The Control Area Network (CAN) represents the standard bus for intra-vehicular networks communication. Unfortunately, CAN was not designed to be a secure protocol. Communications over CAN do not take advantage of any security feature (e.g., cryptography and authentication), raising different vulnerabilities in critical applications. This lack of security is even more emphasized in recent CAN networks, which integrate remote connection capabilities (e.g., Bluetooth and WiFi). This insecurity-by-design led to the development of specific mechanisms to patch CAN vulnerabilities. Many proposed solutions rely on implementing optimized cryptographic primitives and assume that the cryptographic keys were previously shared among the different nodes during the production phase, omitting the issue related to keys distribution and update. We propose SENECAN, a solution that combines watermarking and wired jamming to secure the CAN bus's key distribution. Our solution leverages intentional interference and spread spectrum watermarking to achieve security properties such as confidentiality, integrity, authentication, and anti-replay. Compared to other works, SENECAN does not require any modification of the CAN protocol and system architecture. Instead, it requires an additional CAN transceiver and an initial transmission overhead. Finally, we tested the effectiveness and functioning of the SENECAN distribution schema in a real CAN environment.

SENECAN: Secure KEy DistributioN OvEr CAN Through Watermarking and Jamming

Soderi S.
;
Turrin F.;Conti M.
2022

Abstract

The Control Area Network (CAN) represents the standard bus for intra-vehicular networks communication. Unfortunately, CAN was not designed to be a secure protocol. Communications over CAN do not take advantage of any security feature (e.g., cryptography and authentication), raising different vulnerabilities in critical applications. This lack of security is even more emphasized in recent CAN networks, which integrate remote connection capabilities (e.g., Bluetooth and WiFi). This insecurity-by-design led to the development of specific mechanisms to patch CAN vulnerabilities. Many proposed solutions rely on implementing optimized cryptographic primitives and assume that the cryptographic keys were previously shared among the different nodes during the production phase, omitting the issue related to keys distribution and update. We propose SENECAN, a solution that combines watermarking and wired jamming to secure the CAN bus's key distribution. Our solution leverages intentional interference and spread spectrum watermarking to achieve security properties such as confidentiality, integrity, authentication, and anti-replay. Compared to other works, SENECAN does not require any modification of the CAN protocol and system architecture. Instead, it requires an additional CAN transceiver and an initial transmission overhead. Finally, we tested the effectiveness and functioning of the SENECAN distribution schema in a real CAN environment.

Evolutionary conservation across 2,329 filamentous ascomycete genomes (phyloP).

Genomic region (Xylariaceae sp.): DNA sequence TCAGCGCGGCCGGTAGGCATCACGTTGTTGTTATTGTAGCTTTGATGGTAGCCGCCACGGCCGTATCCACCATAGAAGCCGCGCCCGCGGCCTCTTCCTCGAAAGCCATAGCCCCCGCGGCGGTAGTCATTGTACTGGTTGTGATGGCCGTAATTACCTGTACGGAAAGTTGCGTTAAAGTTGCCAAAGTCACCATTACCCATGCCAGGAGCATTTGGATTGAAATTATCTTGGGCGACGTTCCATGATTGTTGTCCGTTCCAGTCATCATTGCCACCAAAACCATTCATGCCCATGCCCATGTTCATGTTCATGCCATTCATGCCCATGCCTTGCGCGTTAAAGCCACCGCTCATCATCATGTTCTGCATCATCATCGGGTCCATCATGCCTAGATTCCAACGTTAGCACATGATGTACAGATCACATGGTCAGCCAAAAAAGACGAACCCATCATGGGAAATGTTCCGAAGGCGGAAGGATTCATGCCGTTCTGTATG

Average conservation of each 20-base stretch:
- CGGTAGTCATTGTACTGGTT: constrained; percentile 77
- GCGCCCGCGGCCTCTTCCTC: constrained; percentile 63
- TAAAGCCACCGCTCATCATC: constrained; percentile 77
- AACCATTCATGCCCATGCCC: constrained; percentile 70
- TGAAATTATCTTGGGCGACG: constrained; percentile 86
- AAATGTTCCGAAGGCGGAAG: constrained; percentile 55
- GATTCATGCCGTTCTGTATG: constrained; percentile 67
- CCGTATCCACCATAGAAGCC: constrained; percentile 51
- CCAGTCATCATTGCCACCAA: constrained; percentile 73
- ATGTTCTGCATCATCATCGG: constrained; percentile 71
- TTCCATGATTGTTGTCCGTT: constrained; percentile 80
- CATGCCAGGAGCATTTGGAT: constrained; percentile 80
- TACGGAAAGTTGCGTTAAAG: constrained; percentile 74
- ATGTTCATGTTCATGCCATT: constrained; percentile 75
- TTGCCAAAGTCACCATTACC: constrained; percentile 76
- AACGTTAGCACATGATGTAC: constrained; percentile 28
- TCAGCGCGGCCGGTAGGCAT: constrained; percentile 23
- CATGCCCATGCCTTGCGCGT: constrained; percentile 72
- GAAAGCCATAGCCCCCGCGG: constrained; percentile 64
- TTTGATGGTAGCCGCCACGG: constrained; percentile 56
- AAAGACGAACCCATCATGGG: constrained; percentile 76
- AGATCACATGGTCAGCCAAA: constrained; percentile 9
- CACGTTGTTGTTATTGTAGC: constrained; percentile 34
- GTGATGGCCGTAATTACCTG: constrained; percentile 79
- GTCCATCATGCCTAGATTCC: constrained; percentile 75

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Utilizza questo identificativo per citare o creare un link a questo documento: https://hdl.handle.net/11577/3455100
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